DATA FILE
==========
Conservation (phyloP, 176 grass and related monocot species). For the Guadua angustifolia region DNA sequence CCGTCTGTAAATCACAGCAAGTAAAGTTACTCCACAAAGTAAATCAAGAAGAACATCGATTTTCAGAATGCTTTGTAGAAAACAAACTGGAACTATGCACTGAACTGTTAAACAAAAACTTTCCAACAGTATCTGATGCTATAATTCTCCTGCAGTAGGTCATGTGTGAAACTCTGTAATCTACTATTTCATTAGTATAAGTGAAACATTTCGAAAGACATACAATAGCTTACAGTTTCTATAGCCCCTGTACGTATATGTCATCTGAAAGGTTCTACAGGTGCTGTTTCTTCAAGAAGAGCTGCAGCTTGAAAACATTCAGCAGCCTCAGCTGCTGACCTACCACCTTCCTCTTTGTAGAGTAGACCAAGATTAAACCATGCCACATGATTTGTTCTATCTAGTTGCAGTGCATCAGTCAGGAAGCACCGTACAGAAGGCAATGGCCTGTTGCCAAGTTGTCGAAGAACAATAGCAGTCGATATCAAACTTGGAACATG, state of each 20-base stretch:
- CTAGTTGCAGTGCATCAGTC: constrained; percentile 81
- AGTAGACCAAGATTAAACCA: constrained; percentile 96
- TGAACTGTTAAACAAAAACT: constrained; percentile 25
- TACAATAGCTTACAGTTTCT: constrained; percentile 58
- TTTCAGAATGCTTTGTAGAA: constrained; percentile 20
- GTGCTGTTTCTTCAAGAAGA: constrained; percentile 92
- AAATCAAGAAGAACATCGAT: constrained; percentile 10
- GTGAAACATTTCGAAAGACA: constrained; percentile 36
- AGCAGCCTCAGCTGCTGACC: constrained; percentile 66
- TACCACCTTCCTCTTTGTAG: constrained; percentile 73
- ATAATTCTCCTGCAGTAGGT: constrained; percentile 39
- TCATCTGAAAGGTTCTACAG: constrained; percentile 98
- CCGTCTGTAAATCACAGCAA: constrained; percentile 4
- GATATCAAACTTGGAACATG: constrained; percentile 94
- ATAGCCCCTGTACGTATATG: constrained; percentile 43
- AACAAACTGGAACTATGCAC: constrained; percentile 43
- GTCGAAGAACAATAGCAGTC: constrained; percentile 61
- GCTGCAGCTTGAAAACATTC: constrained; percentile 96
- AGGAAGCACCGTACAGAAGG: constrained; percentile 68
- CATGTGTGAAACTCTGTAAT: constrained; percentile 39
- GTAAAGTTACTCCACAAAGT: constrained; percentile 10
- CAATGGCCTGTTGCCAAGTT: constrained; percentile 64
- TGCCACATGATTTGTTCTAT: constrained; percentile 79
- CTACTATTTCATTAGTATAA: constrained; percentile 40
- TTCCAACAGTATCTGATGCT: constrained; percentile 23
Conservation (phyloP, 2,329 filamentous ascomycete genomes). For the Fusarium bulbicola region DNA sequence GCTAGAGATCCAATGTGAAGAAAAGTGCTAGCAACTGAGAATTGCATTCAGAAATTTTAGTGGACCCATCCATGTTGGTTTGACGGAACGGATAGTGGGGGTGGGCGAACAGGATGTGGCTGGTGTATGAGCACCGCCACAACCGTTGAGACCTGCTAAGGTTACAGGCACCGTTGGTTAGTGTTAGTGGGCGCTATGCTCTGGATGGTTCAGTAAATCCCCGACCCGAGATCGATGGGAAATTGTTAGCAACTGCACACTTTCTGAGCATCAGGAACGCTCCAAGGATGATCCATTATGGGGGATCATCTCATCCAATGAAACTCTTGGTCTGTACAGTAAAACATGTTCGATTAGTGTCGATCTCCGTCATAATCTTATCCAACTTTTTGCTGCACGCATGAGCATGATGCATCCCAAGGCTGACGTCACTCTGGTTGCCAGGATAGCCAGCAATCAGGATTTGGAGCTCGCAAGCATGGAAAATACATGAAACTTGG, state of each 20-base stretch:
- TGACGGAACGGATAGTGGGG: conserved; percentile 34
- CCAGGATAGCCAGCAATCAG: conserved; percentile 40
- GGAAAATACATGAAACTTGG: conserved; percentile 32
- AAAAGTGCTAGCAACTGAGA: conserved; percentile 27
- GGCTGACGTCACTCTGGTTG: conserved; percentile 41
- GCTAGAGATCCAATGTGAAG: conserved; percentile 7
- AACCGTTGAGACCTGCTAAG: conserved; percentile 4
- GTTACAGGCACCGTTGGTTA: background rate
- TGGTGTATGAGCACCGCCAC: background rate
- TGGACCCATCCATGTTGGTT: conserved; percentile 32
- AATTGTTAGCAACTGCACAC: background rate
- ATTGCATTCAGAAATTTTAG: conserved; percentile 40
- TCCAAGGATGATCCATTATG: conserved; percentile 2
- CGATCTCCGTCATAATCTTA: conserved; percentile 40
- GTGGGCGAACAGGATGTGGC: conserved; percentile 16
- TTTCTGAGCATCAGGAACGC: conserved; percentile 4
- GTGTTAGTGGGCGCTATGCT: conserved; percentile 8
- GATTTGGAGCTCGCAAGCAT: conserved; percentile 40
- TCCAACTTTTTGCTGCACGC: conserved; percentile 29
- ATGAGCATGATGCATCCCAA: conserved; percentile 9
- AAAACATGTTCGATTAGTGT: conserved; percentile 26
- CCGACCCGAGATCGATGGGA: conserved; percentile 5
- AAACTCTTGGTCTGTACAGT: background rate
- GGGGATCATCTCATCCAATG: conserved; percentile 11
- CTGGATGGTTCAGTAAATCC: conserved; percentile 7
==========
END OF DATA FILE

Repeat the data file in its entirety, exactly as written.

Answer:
Conservation (phyloP, 176 grass and related monocot species). For the Guadua angustifolia region DNA sequence CCGTCTGTAAATCACAGCAAGTAAAGTTACTCCACAAAGTAAATCAAGAAGAACATCGATTTTCAGAATGCTTTGTAGAAAACAAACTGGAACTATGCACTGAACTGTTAAACAAAAACTTTCCAACAGTATCTGATGCTATAATTCTCCTGCAGTAGGTCATGTGTGAAACTCTGTAATCTACTATTTCATTAGTATAAGTGAAACATTTCGAAAGACATACAATAGCTTACAGTTTCTATAGCCCCTGTACGTATATGTCATCTGAAAGGTTCTACAGGTGCTGTTTCTTCAAGAAGAGCTGCAGCTTGAAAACATTCAGCAGCCTCAGCTGCTGACCTACCACCTTCCTCTTTGTAGAGTAGACCAAGATTAAACCATGCCACATGATTTGTTCTATCTAGTTGCAGTGCATCAGTCAGGAAGCACCGTACAGAAGGCAATGGCCTGTTGCCAAGTTGTCGAAGAACAATAGCAGTCGATATCAAACTTGGAACATG, state of each 20-base stretch:
- CTAGTTGCAGTGCATCAGTC: constrained; percentile 81
- AGTAGACCAAGATTAAACCA: constrained; percentile 96
- TGAACTGTTAAACAAAAACT: constrained; percentile 25
- TACAATAGCTTACAGTTTCT: constrained; percentile 58
- TTTCAGAATGCTTTGTAGAA: constrained; percentile 20
- GTGCTGTTTCTTCAAGAAGA: constrained; percentile 92
- AAATCAAGAAGAACATCGAT: constrained; percentile 10
- GTGAAACATTTCGAAAGACA: constrained; percentile 36
- AGCAGCCTCAGCTGCTGACC: constrained; percentile 66
- TACCACCTTCCTCTTTGTAG: constrained; percentile 73
- ATAATTCTCCTGCAGTAGGT: constrained; percentile 39
- TCATCTGAAAGGTTCTACAG: constrained; percentile 98
- CCGTCTGTAAATCACAGCAA: constrained; percentile 4
- GATATCAAACTTGGAACATG: constrained; percentile 94
- ATAGCCCCTGTACGTATATG: constrained; percentile 43
- AACAAACTGGAACTATGCAC: constrained; percentile 43
- GTCGAAGAACAATAGCAGTC: constrained; percentile 61
- GCTGCAGCTTGAAAACATTC: constrained; percentile 96
- AGGAAGCACCGTACAGAAGG: constrained; percentile 68
- CATGTGTGAAACTCTGTAAT: constrained; percentile 39
- GTAAAGTTACTCCACAAAGT: constrained; percentile 10
- CAATGGCCTGTTGCCAAGTT: constrained; percentile 64
- TGCCACATGATTTGTTCTAT: constrained; percentile 79
- CTACTATTTCATTAGTATAA: constrained; percentile 40
- TTCCAACAGTATCTGATGCT: constrained; percentile 23
Conservation (phyloP, 2,329 filamentous ascomycete genomes). For the Fusarium bulbicola region DNA sequence GCTAGAGATCCAATGTGAAGAAAAGTGCTAGCAACTGAGAATTGCATTCAGAAATTTTAGTGGACCCATCCATGTTGGTTTGACGGAACGGATAGTGGGGGTGGGCGAACAGGATGTGGCTGGTGTATGAGCACCGCCACAACCGTTGAGACCTGCTAAGGTTACAGGCACCGTTGGTTAGTGTTAGTGGGCGCTATGCTCTGGATGGTTCAGTAAATCCCCGACCCGAGATCGATGGGAAATTGTTAGCAACTGCACACTTTCTGAGCATCAGGAACGCTCCAAGGATGATCCATTATGGGGGATCATCTCATCCAATGAAACTCTTGGTCTGTACAGTAAAACATGTTCGATTAGTGTCGATCTCCGTCATAATCTTATCCAACTTTTTGCTGCACGCATGAGCATGATGCATCCCAAGGCTGACGTCACTCTGGTTGCCAGGATAGCCAGCAATCAGGATTTGGAGCTCGCAAGCATGGAAAATACATGAAACTTGG, state of each 20-base stretch:
- TGACGGAACGGATAGTGGGG: conserved; percentile 34
- CCAGGATAGCCAGCAATCAG: conserved; percentile 40
- GGAAAATACATGAAACTTGG: conserved; percentile 32
- AAAAGTGCTAGCAACTGAGA: conserved; percentile 27
- GGCTGACGTCACTCTGGTTG: conserved; percentile 41
- GCTAGAGATCCAATGTGAAG: conserved; percentile 7
- AACCGTTGAGACCTGCTAAG: conserved; percentile 4
- GTTACAGGCACCGTTGGTTA: background rate
- TGGTGTATGAGCACCGCCAC: background rate
- TGGACCCATCCATGTTGGTT: conserved; percentile 32
- AATTGTTAGCAACTGCACAC: background rate
- ATTGCATTCAGAAATTTTAG: conserved; percentile 40
- TCCAAGGATGATCCATTATG: conserved; percentile 2
- CGATCTCCGTCATAATCTTA: conserved; percentile 40
- GTGGGCGAACAGGATGTGGC: conserved; percentile 16
- TTTCTGAGCATCAGGAACGC: conserved; percentile 4
- GTGTTAGTGGGCGCTATGCT: conserved; percentile 8
- GATTTGGAGCTCGCAAGCAT: conserved; percentile 40
- TCCAACTTTTTGCTGCACGC: conserved; percentile 29
- ATGAGCATGATGCATCCCAA: conserved; percentile 9
- AAAACATGTTCGATTAGTGT: conserved; percentile 26
- CCGACCCGAGATCGATGGGA: conserved; percentile 5
- AAACTCTTGGTCTGTACAGT: background rate
- GGGGATCATCTCATCCAATG: conserved; percentile 11
- CTGGATGGTTCAGTAAATCC: conserved; percentile 7